Saturday, September 23, 2023

When companies invest in employee financial fitness, everyone benefits

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Shreya Christina
Shreya has been with for 3 years, writing copy for client websites, blog posts, EDMs and other mediums to engage readers and encourage action. By collaborating with clients, our SEO manager and the wider team, Shreya seeks to understand an audience before creating memorable, persuasive copy.

Ravi Swaminathan is co-founder and CEO of Task Humana real-time digital coaching platform.

Pandemic stress. Financial anxiety. Yes, these are real terms that describe the minefield of stressors that people navigate through as they go about their day.

The Research into stress in America in 2022 by the American Psychological Association and The Harris Poll revealed that most American adults are emotionally overwhelmed and fatigued: 87% of those surveyed agreed that “it feels like there has been a steady stream of crises for the past two years.” Many people trace their high stress levels to financial worries, inflation, the Covid-19 pandemic and the Russian invasion of Ukraine.

Amid this ongoing stress, people are working to achieve emotional, physical and financial stability — and many turn to their employers for help. In fact, a Workplace Health Survey 2021 found that about seven in ten people feel that employers have a responsibility to ensure that their employees are mentally, physically and financially healthy. Three in four responded that they trust their employer to provide quality benefits that help them improve their well-being.

Smart employers, or those looking to attract, nurture and retain top talent, do their best to provide quality benefits – benefits beyond the usual medical, visual and dental offerings. One such added benefit I’ve seen companies offer solves a major employee problem: finances. Sixty-five percent of employees report that their debt is a problem, and nearly half say that worries about their finances distract them from their jobs. Employees seem to seek more financial confidence, and when employers help employees achieve it, everyone benefits. When employees feel a sense of financial confidence, their mental and physical well-being can improve and their stress levels can decrease. And when their employers help them achieve this, it can increase employee satisfaction and loyalty to the company.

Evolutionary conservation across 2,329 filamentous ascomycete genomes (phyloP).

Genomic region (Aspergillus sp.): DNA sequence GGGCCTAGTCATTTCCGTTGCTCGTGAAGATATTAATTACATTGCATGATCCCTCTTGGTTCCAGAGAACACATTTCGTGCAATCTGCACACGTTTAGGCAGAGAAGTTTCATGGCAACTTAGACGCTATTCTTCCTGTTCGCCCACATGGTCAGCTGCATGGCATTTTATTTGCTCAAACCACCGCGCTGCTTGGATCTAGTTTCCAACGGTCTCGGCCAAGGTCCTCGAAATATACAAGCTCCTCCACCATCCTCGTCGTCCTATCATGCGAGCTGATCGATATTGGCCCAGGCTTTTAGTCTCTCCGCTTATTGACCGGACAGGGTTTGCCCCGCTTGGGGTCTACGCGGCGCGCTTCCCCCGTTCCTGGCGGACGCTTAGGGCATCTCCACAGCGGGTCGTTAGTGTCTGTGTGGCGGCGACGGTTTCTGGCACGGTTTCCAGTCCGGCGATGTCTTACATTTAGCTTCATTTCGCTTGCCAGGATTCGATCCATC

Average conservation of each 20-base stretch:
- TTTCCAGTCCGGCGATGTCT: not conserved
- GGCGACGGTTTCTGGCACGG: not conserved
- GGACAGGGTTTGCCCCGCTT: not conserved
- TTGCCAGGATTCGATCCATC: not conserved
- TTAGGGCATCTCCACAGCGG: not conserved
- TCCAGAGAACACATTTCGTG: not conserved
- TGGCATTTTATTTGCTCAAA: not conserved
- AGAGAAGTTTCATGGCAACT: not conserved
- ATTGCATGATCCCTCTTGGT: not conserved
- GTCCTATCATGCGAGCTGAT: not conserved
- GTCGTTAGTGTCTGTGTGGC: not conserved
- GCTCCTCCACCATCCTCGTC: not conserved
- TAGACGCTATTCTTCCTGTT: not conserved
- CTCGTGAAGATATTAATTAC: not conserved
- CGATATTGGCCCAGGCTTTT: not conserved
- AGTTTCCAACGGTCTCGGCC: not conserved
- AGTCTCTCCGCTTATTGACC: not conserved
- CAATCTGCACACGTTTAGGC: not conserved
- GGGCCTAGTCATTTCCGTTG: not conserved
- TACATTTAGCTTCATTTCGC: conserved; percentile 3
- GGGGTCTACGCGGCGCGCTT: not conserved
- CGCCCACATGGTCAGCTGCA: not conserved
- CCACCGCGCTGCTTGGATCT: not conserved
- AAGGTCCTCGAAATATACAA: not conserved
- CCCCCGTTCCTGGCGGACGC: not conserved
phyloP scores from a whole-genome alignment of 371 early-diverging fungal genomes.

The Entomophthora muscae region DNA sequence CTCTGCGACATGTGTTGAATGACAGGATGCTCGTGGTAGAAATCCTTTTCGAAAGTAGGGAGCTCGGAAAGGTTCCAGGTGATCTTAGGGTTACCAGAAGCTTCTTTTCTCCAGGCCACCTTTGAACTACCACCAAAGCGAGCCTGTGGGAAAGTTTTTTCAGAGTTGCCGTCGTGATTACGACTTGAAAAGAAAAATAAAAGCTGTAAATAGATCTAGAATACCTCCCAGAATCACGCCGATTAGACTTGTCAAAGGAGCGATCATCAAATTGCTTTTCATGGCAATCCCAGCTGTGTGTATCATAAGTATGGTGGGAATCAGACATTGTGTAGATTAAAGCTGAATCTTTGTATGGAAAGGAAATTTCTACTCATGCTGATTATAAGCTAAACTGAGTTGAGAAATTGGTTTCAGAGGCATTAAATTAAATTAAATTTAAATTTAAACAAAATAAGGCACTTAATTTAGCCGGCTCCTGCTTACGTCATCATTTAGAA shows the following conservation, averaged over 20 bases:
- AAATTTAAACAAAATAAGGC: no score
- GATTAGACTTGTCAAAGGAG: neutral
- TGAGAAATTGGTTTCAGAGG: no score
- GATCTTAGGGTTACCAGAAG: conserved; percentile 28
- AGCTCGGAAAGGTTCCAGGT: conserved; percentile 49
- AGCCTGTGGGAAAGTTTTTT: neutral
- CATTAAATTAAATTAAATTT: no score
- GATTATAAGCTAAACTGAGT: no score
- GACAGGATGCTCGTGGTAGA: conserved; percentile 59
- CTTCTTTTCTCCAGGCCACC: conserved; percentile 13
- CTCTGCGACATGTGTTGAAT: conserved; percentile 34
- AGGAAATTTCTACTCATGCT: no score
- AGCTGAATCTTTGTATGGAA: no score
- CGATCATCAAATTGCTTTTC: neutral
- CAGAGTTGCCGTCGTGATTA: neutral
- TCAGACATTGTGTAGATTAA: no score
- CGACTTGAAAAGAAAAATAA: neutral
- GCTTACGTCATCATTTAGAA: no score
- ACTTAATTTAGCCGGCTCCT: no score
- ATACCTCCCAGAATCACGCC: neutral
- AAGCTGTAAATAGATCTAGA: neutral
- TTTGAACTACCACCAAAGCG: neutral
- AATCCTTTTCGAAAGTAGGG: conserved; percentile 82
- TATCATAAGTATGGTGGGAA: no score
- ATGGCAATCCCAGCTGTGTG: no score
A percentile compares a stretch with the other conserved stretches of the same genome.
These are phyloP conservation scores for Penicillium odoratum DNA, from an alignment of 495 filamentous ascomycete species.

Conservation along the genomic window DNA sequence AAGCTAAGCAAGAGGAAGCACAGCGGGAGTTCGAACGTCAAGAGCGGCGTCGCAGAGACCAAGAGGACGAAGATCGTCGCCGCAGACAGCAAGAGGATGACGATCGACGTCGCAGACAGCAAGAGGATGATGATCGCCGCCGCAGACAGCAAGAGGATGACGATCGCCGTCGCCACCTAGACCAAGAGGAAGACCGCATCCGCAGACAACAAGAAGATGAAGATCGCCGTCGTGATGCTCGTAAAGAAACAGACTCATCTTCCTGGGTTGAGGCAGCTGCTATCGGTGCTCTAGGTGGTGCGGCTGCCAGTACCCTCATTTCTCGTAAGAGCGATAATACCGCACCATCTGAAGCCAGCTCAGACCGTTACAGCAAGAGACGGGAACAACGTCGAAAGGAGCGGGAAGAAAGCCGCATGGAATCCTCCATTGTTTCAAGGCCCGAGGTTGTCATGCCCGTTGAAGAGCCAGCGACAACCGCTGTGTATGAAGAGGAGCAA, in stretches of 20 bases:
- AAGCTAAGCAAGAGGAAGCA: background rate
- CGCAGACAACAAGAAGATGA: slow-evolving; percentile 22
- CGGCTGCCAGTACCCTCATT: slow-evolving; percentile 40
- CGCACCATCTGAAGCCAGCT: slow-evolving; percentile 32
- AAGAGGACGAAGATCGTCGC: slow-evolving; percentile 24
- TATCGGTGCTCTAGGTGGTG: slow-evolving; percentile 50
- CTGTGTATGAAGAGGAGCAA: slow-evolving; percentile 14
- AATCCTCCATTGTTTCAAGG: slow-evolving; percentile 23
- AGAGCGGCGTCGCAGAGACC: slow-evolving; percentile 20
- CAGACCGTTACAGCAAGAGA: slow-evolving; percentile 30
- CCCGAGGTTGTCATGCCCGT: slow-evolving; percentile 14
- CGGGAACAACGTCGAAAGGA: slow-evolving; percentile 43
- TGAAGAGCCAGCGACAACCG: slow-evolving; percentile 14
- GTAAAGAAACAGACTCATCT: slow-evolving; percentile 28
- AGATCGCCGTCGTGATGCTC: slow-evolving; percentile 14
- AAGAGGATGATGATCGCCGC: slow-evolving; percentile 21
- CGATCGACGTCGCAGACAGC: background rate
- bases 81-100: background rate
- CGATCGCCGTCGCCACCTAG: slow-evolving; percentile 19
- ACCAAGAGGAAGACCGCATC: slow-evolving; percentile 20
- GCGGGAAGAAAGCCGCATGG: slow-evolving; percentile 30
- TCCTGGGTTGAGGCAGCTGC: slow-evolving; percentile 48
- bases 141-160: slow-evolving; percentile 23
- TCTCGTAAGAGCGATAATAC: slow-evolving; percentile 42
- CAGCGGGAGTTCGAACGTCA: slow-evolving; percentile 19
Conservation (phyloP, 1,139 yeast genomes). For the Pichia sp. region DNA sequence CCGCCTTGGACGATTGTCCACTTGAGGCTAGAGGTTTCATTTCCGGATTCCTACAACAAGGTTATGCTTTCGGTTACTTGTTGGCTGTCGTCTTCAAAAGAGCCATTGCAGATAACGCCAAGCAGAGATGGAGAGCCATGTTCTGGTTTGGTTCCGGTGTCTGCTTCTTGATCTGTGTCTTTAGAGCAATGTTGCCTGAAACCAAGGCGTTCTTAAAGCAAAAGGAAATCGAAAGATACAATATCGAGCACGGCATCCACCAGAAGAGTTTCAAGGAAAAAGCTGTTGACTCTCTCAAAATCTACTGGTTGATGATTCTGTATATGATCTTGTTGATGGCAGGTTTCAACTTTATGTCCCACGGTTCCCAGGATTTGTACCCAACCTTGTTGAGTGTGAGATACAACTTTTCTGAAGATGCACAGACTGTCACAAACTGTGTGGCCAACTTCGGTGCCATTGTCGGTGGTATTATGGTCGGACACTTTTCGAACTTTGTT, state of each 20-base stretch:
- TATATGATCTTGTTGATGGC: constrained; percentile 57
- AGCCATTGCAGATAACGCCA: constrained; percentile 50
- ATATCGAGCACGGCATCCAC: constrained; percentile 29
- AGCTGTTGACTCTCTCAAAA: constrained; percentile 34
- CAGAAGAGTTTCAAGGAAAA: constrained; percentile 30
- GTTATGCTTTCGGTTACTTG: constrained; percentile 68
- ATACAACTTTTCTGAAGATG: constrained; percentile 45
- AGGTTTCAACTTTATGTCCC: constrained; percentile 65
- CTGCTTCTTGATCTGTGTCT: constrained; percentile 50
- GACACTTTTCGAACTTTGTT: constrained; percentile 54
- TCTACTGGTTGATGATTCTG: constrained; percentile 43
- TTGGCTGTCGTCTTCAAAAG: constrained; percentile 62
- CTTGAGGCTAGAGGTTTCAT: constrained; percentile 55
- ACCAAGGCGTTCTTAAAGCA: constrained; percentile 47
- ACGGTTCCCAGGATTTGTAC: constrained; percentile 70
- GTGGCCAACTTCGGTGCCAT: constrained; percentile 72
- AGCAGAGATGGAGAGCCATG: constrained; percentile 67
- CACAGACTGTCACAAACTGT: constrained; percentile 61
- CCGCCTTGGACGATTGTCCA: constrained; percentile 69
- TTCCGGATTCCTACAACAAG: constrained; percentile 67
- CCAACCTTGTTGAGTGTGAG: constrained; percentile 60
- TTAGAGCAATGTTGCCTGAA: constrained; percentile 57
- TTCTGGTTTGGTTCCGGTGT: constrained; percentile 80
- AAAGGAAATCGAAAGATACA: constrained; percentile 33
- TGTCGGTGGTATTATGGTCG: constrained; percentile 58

Why and how should you invest in the financial fitness of your employees? Here’s my advice based on what I’ve learned from the employees who use our virtual coaching platform.

Times have changed, and so have employee expectations.

There was a time when workers expected much less — and employers delivered — much less. In other words, employees expected employers to provide what they were legally required to do and little else. For example, employers are legally obliged to safe workplace for employees† Companies may also be required to provide specific benefits, including time off under the Family and Medical Leave Act (FMLA). However, an employee’s physical, mental, and financial well-being has historically been viewed as the employee’s responsibility. Times (and expectations) have changed. As more employees experience the reconciliation of work and private life, more and more employers are stepping up and investing in the “whole” employee, not just the nine-to-five version.

It’s not about improving productivity.

Many employers have provided financial benefits such as financial education, investment seminars and financial coaching for years. While the idea isn’t new, the way we help employees help themselves has changed. Employers attach more importance to the financial well-being of employees and group this together with mental and physical well-being. However, employers’ focus on employee financial wellbeing should not be an initiative to squeeze a few extra hours of productivity out of people.

Financial wellness is an integral part of an employee’s overall health and includes spiritual, mental, emotional, physical and professional development. When one aspect of one’s health suffers, the whole person may suffer.

When you invest in the lives of your employees, they invest in your company.

Earlier I mentioned investing in the entire employee, not just in the on-the-job version. It may sound cliché, but it’s true: people will always be the most important asset to any company. Smart companies that value employees should offer resources that help employees strengthen their physical, emotional and financial fitness. And this support should be based on their individual needs rather than a generic, one-size-fits-all policy.

For example, you could pair a 21-year-old employee with a coach who can advise her on the best way to approach student finance, while a 55-year-old employee could schedule a similar session to monitor their retirement plans. Or maybe several employees could benefit from a workshop on how to maximize their tax refund. This personal financial assistance can showcase your investment in employees, making your employees more likely to invest back into the company (and less likely to leave).

The shift from work-life balance to work-life integration has pushed savvy employers to care for and contribute to multiple aspects of employees’ lives, both at work and outside. If it’s important to employees, it should be important to employers. Financial well-being is a key factor in the overall well-being of employees, and when employers actively help employees improve their financial fitness, everyone reaps the benefits. Business Council is the leading growth and networking organization for entrepreneurs and leaders. Am I eligible?

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